Home Indiana Agriculture News Passion Drives Purdue Women in Agriculture Award Recipients

Passion Drives Purdue Women in Agriculture Award Recipients

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2013 Purdue Women in Ag

Deborah Jordan
Deborah Jordan

The newest recipients of Purdue Extension’s Women in Agriculture awards are from opposite sides of the Hoosier state but their passion for agriculture and winning the award in the same year will always link them.

Deborah Jordan of Jordan Farms in Richmond is a mother of 5 and a former teacher who now contributes on the farm and teaches others about agriculture.

“I think that the non-farming community is becoming more removed just because of the way the world is changing and they don’t have a connection to agriculture anymore,” she told HAT. “It’s several generations away, so it’s important for them to understand our culture and our purpose and our commitment.”

And she helps others learn about those things through her work in Farm Bureau, 4-H, Extension and local schools. Jordan is the recipient of this year’s Achievement Award for women directly involved with a home farming operation.

Marianne Ash
Marianne Ash

The passion for ag by the winner of the Leadership Award starts with her heritage. Marianne Ash of Lafayette is a veterinarian and director of Animal Health Programs for the Indiana State Board of Animal Health.

“I grew up in a rural community and farming family,” she explained. “I saw the commitment they had to their work. Many people in agriculture could do many other things and maybe have a little easier life, but they have a passion for what they do and that’s important to have a happy life, to feel that what you’re doing is important and it really energizes you to participate. And I think that we see and recognize that our food supply is like none other in the world and it’s critical to our national security and the future generations.”

Her award is given to a woman in an agribusiness or policymaking position.

Jordan has some sage advice for other women in agriculture on how to influence agriculture’s future.

“I certainly would encourage them to consider themselves equal in their ability to influence the future for agriculture, and then I think they have to choose to operate in the arena where their skill sets are most compatible. Maybe they’re good at public speaking. Maybe they’re good at writing. Maybe they’re good scientists or maybe they like to work the land or the animals. There are many avenues for them. They just have to look at what their skills are and where they would like to serve.”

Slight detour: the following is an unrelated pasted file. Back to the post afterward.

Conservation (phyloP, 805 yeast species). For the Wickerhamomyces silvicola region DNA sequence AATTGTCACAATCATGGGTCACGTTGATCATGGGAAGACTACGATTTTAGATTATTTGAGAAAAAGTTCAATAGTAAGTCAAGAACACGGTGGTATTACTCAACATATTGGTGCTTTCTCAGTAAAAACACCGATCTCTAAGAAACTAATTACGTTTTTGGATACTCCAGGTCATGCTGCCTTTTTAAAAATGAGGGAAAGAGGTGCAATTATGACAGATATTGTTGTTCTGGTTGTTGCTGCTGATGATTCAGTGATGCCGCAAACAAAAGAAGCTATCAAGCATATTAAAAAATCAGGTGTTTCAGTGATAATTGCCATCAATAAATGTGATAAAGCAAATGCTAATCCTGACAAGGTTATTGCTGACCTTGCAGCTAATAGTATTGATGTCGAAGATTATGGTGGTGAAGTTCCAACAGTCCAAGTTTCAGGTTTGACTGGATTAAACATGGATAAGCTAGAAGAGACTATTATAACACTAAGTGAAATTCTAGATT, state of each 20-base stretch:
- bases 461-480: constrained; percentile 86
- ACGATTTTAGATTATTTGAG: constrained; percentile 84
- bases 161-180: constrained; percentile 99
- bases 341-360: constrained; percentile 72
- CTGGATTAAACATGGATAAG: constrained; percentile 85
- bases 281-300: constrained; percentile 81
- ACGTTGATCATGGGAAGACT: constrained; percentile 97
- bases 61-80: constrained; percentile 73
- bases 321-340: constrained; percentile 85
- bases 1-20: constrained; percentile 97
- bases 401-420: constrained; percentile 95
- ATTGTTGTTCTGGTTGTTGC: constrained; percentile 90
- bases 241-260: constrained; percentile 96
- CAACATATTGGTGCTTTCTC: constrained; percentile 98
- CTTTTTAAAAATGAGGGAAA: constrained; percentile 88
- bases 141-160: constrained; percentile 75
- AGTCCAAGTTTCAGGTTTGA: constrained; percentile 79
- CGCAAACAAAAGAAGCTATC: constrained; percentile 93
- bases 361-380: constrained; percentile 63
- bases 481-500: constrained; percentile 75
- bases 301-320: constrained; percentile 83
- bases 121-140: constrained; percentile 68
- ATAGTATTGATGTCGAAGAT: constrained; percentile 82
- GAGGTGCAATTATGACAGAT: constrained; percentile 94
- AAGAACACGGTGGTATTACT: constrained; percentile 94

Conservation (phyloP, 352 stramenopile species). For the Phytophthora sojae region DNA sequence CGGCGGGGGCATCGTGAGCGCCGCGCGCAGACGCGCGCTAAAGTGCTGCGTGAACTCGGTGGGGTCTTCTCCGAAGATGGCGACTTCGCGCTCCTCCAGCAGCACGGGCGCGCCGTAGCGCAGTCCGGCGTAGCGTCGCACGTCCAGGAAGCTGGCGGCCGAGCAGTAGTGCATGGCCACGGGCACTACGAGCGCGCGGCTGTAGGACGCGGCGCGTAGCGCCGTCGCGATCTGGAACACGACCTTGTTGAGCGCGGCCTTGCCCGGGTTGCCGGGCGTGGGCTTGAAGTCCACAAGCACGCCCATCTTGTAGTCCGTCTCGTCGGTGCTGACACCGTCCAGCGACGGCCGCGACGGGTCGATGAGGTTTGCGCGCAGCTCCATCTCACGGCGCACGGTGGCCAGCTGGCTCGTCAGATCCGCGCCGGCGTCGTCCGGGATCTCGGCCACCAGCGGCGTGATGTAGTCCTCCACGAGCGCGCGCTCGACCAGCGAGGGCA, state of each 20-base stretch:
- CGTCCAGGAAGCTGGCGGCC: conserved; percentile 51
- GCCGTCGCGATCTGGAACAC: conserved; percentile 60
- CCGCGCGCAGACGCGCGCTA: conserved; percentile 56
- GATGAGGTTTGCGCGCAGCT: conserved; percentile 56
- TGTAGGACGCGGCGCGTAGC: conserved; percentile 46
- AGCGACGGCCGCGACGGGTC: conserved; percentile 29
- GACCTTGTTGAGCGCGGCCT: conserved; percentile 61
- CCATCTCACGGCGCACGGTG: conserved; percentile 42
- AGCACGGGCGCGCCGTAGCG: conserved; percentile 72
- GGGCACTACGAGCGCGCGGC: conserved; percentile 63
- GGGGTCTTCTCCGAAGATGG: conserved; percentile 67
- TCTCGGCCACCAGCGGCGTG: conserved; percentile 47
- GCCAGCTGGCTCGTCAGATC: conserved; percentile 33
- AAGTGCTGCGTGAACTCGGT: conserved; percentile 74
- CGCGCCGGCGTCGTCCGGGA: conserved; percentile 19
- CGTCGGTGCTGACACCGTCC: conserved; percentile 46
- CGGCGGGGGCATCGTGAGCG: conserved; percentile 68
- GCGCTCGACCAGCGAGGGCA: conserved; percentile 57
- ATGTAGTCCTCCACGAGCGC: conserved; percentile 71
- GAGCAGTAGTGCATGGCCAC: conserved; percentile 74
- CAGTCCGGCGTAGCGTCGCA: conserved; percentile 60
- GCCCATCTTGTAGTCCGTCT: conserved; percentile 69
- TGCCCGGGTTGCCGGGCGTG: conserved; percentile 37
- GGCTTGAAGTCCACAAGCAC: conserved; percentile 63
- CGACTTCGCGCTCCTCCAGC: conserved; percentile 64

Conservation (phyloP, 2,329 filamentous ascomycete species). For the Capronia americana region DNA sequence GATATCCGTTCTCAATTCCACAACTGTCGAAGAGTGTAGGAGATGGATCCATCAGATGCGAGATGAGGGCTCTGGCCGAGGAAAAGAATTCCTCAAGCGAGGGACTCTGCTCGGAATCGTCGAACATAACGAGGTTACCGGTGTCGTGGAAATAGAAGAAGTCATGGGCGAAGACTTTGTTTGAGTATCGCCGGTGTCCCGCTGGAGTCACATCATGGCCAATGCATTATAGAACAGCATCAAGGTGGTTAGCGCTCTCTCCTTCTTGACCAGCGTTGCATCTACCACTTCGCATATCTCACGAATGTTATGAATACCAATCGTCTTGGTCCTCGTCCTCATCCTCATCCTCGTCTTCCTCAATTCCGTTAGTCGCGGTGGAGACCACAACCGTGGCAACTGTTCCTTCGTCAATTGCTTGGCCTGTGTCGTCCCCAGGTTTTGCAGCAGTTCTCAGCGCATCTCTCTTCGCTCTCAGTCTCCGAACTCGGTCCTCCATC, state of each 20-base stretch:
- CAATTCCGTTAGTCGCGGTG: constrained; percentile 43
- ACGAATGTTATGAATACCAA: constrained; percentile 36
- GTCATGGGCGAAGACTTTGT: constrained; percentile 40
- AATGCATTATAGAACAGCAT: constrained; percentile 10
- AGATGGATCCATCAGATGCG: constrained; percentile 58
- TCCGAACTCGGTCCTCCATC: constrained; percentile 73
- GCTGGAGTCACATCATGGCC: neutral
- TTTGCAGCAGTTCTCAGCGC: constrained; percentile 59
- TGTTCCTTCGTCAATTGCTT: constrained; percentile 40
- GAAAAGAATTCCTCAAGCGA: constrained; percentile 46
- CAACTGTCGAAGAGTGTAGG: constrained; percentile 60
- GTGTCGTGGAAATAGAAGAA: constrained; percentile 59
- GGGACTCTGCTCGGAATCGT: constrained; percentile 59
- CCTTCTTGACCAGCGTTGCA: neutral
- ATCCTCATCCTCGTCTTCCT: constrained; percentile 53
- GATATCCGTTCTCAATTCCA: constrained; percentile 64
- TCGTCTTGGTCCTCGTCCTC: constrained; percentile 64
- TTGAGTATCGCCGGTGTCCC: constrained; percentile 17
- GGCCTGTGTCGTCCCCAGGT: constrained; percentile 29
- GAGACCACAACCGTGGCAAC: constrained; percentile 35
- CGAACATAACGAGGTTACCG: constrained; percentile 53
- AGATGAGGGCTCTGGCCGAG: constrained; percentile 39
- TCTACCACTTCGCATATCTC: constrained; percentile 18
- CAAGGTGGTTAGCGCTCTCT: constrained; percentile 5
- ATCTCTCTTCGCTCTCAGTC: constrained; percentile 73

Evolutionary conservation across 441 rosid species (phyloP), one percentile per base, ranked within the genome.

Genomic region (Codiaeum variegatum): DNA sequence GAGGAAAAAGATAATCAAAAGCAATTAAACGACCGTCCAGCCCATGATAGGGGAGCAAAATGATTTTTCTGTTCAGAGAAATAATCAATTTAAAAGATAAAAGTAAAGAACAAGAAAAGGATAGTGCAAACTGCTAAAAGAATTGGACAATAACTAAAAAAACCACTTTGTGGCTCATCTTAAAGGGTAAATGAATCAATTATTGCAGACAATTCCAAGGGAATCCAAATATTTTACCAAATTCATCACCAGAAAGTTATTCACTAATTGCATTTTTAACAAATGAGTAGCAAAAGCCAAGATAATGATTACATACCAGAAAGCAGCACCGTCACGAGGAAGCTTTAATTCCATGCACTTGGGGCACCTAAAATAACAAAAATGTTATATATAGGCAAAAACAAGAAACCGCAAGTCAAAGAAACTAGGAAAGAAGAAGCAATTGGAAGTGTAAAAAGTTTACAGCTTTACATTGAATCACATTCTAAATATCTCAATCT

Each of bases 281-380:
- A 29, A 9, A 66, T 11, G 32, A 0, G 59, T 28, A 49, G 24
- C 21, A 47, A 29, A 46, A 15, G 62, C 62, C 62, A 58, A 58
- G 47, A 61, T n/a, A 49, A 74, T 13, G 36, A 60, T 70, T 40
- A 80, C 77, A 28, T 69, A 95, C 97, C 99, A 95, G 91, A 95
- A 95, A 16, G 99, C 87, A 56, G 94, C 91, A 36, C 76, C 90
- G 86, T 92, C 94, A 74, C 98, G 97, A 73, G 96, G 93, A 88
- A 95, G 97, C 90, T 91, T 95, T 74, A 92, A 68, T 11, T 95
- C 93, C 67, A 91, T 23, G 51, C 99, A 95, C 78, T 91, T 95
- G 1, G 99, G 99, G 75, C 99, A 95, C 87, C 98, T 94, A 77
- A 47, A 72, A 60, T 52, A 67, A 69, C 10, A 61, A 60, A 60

From Purdue Ag Communications:

The Jordan farm is a 3,000-acre family-owned grain farm and farrow-to-finish swine operation in Richmond. Jordan’s work includes keeping records for the 1,200 sows, weaning more than 500 piglets a week, administering vaccines and monitoring herd health.

Jordan is also the District Six Farm Bureau women’s leader, advocating for Indiana agriculture across the state and supervising educational activities for women’s programs in eight east-central Indiana counties. She volunteers for the Wayne County Farm Bureau’s “Ag in the Classroom” program and educates more than 500 students on how food is produced. After budget cuts reduced local Extension educator positions, Jordan stepped in to coordinate the “Chick It Out” program, which delivers incubators and fertile eggs to elementary classrooms in Richmond.

Jordan has also served as founder and leader of a 4-H club and Parent Teacher Organization president for Garrison Elementary School. She is a member of the Wayne County 4-H and Extension boards, Extension Homemaker Club, Indiana Soybean Alliance and Indiana Corn Marketing Council. Jordan volunteers at the Preble County Pork Festival and Wayne County Conservation Days.

As the director of Animal Health Programs for the Indiana State Board of Animal Health, Ash plans and coordinates state-level responses to animal health emergencies and disease outbreaks.

She has pioneered disease traceability and biosecurity work in Indiana, spearheading new software programs such as the USAHERDS database, which was created to help protect animal health, public health and the economy in the event of animal health emergencies and other disasters. Ash also acts as a link between the Board of Animal Health and producers and recently worked with swine operations in their effort to control porcine reproductive and respiratory syndrome.

Her other leadership roles include serving as a board member of the American College of Veterinary Preventive Medicine, a chairperson of the Indiana Veterinary Medical Association’s Committee for Disaster Preparedness and Public Health, an adjunct professor at the Purdue University College of Veterinary Medicine and a member of the U.S. secretary of agriculture’s Advisory Committee on Swine Health Protection. She previously served as a member of the Purdue Extension Agrosecurity Team and the U.S. Animal Health Association’s Committee on Foreign and Emerging Diseases.

Hear more from both winners:Deborah Jordan and Marrianne Ash